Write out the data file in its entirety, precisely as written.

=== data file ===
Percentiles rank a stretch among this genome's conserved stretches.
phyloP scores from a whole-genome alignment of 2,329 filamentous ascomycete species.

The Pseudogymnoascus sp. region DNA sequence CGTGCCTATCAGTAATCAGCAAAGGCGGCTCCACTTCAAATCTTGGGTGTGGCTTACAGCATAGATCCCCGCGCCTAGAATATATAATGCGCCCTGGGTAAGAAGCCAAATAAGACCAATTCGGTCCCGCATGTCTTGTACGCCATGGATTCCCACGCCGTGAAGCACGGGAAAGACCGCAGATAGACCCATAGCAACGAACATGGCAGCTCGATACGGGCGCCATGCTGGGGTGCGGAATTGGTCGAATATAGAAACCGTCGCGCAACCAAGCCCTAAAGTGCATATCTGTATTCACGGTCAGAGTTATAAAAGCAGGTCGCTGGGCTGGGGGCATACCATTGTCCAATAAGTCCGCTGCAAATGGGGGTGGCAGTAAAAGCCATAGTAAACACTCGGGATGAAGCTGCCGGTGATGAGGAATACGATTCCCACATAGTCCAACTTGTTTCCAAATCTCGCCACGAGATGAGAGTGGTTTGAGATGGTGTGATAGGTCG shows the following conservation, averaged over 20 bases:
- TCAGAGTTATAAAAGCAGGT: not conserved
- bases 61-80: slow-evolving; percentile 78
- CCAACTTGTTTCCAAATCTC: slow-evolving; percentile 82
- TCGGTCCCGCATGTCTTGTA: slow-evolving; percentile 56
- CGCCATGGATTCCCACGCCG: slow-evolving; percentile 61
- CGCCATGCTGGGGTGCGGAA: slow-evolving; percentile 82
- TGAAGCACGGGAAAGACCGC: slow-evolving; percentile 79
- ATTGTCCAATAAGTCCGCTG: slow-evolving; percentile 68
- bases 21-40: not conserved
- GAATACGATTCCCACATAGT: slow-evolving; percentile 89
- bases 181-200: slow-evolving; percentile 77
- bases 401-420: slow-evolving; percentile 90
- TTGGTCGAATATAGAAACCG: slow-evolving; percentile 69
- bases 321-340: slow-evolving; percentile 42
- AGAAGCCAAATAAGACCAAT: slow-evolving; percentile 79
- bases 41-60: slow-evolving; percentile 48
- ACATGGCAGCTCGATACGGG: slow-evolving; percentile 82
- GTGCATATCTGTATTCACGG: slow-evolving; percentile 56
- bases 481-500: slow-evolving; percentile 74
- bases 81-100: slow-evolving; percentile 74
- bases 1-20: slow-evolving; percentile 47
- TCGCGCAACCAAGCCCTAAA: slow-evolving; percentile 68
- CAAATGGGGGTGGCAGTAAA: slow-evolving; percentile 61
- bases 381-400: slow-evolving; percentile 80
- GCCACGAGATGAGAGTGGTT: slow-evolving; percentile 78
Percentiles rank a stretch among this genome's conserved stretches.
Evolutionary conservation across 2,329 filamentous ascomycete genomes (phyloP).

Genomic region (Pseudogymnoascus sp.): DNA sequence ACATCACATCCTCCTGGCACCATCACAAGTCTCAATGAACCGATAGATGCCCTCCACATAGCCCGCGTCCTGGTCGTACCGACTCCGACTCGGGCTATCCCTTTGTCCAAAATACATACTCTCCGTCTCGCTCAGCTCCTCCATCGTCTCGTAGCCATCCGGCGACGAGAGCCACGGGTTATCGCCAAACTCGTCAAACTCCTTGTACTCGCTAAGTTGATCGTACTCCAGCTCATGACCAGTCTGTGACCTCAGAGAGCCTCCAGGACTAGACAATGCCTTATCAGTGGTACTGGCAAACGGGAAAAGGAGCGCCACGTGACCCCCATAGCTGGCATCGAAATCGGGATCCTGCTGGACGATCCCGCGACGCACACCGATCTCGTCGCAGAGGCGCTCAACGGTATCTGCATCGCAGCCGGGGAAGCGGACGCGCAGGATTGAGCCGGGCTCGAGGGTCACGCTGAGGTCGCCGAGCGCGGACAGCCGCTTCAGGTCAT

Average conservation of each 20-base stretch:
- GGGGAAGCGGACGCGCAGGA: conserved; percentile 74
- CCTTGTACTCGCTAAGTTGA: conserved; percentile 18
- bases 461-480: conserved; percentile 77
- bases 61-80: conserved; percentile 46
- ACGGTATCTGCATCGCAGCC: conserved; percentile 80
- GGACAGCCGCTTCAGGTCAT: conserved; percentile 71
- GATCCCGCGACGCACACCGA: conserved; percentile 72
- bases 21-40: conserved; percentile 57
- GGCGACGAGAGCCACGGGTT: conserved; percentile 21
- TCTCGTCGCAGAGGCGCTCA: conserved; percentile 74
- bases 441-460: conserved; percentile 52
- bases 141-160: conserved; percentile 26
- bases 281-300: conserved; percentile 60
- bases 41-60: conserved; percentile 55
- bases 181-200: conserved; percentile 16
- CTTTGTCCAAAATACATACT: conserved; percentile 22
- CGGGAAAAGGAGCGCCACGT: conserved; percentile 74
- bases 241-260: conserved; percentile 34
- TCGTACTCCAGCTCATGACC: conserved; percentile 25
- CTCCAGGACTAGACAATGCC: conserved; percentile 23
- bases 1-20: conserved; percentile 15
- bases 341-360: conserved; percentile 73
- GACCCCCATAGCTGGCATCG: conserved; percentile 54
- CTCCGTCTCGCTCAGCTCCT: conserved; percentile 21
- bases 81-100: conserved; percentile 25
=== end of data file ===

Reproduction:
Percentiles rank a stretch among this genome's conserved stretches.
phyloP scores from a whole-genome alignment of 2,329 filamentous ascomycete species.

The Pseudogymnoascus sp. region DNA sequence CGTGCCTATCAGTAATCAGCAAAGGCGGCTCCACTTCAAATCTTGGGTGTGGCTTACAGCATAGATCCCCGCGCCTAGAATATATAATGCGCCCTGGGTAAGAAGCCAAATAAGACCAATTCGGTCCCGCATGTCTTGTACGCCATGGATTCCCACGCCGTGAAGCACGGGAAAGACCGCAGATAGACCCATAGCAACGAACATGGCAGCTCGATACGGGCGCCATGCTGGGGTGCGGAATTGGTCGAATATAGAAACCGTCGCGCAACCAAGCCCTAAAGTGCATATCTGTATTCACGGTCAGAGTTATAAAAGCAGGTCGCTGGGCTGGGGGCATACCATTGTCCAATAAGTCCGCTGCAAATGGGGGTGGCAGTAAAAGCCATAGTAAACACTCGGGATGAAGCTGCCGGTGATGAGGAATACGATTCCCACATAGTCCAACTTGTTTCCAAATCTCGCCACGAGATGAGAGTGGTTTGAGATGGTGTGATAGGTCG shows the following conservation, averaged over 20 bases:
- TCAGAGTTATAAAAGCAGGT: not conserved
- bases 61-80: slow-evolving; percentile 78
- CCAACTTGTTTCCAAATCTC: slow-evolving; percentile 82
- TCGGTCCCGCATGTCTTGTA: slow-evolving; percentile 56
- CGCCATGGATTCCCACGCCG: slow-evolving; percentile 61
- CGCCATGCTGGGGTGCGGAA: slow-evolving; percentile 82
- TGAAGCACGGGAAAGACCGC: slow-evolving; percentile 79
- ATTGTCCAATAAGTCCGCTG: slow-evolving; percentile 68
- bases 21-40: not conserved
- GAATACGATTCCCACATAGT: slow-evolving; percentile 89
- bases 181-200: slow-evolving; percentile 77
- bases 401-420: slow-evolving; percentile 90
- TTGGTCGAATATAGAAACCG: slow-evolving; percentile 69
- bases 321-340: slow-evolving; percentile 42
- AGAAGCCAAATAAGACCAAT: slow-evolving; percentile 79
- bases 41-60: slow-evolving; percentile 48
- ACATGGCAGCTCGATACGGG: slow-evolving; percentile 82
- GTGCATATCTGTATTCACGG: slow-evolving; percentile 56
- bases 481-500: slow-evolving; percentile 74
- bases 81-100: slow-evolving; percentile 74
- bases 1-20: slow-evolving; percentile 47
- TCGCGCAACCAAGCCCTAAA: slow-evolving; percentile 68
- CAAATGGGGGTGGCAGTAAA: slow-evolving; percentile 61
- bases 381-400: slow-evolving; percentile 80
- GCCACGAGATGAGAGTGGTT: slow-evolving; percentile 78
Percentiles rank a stretch among this genome's conserved stretches.
Evolutionary conservation across 2,329 filamentous ascomycete genomes (phyloP).

Genomic region (Pseudogymnoascus sp.): DNA sequence ACATCACATCCTCCTGGCACCATCACAAGTCTCAATGAACCGATAGATGCCCTCCACATAGCCCGCGTCCTGGTCGTACCGACTCCGACTCGGGCTATCCCTTTGTCCAAAATACATACTCTCCGTCTCGCTCAGCTCCTCCATCGTCTCGTAGCCATCCGGCGACGAGAGCCACGGGTTATCGCCAAACTCGTCAAACTCCTTGTACTCGCTAAGTTGATCGTACTCCAGCTCATGACCAGTCTGTGACCTCAGAGAGCCTCCAGGACTAGACAATGCCTTATCAGTGGTACTGGCAAACGGGAAAAGGAGCGCCACGTGACCCCCATAGCTGGCATCGAAATCGGGATCCTGCTGGACGATCCCGCGACGCACACCGATCTCGTCGCAGAGGCGCTCAACGGTATCTGCATCGCAGCCGGGGAAGCGGACGCGCAGGATTGAGCCGGGCTCGAGGGTCACGCTGAGGTCGCCGAGCGCGGACAGCCGCTTCAGGTCAT

Average conservation of each 20-base stretch:
- GGGGAAGCGGACGCGCAGGA: conserved; percentile 74
- CCTTGTACTCGCTAAGTTGA: conserved; percentile 18
- bases 461-480: conserved; percentile 77
- bases 61-80: conserved; percentile 46
- ACGGTATCTGCATCGCAGCC: conserved; percentile 80
- GGACAGCCGCTTCAGGTCAT: conserved; percentile 71
- GATCCCGCGACGCACACCGA: conserved; percentile 72
- bases 21-40: conserved; percentile 57
- GGCGACGAGAGCCACGGGTT: conserved; percentile 21
- TCTCGTCGCAGAGGCGCTCA: conserved; percentile 74
- bases 441-460: conserved; percentile 52
- bases 141-160: conserved; percentile 26
- bases 281-300: conserved; percentile 60
- bases 41-60: conserved; percentile 55
- bases 181-200: conserved; percentile 16
- CTTTGTCCAAAATACATACT: conserved; percentile 22
- CGGGAAAAGGAGCGCCACGT: conserved; percentile 74
- bases 241-260: conserved; percentile 34
- TCGTACTCCAGCTCATGACC: conserved; percentile 25
- CTCCAGGACTAGACAATGCC: conserved; percentile 23
- bases 1-20: conserved; percentile 15
- bases 341-360: conserved; percentile 73
- GACCCCCATAGCTGGCATCG: conserved; percentile 54
- CTCCGTCTCGCTCAGCTCCT: conserved; percentile 21
- bases 81-100: conserved; percentile 25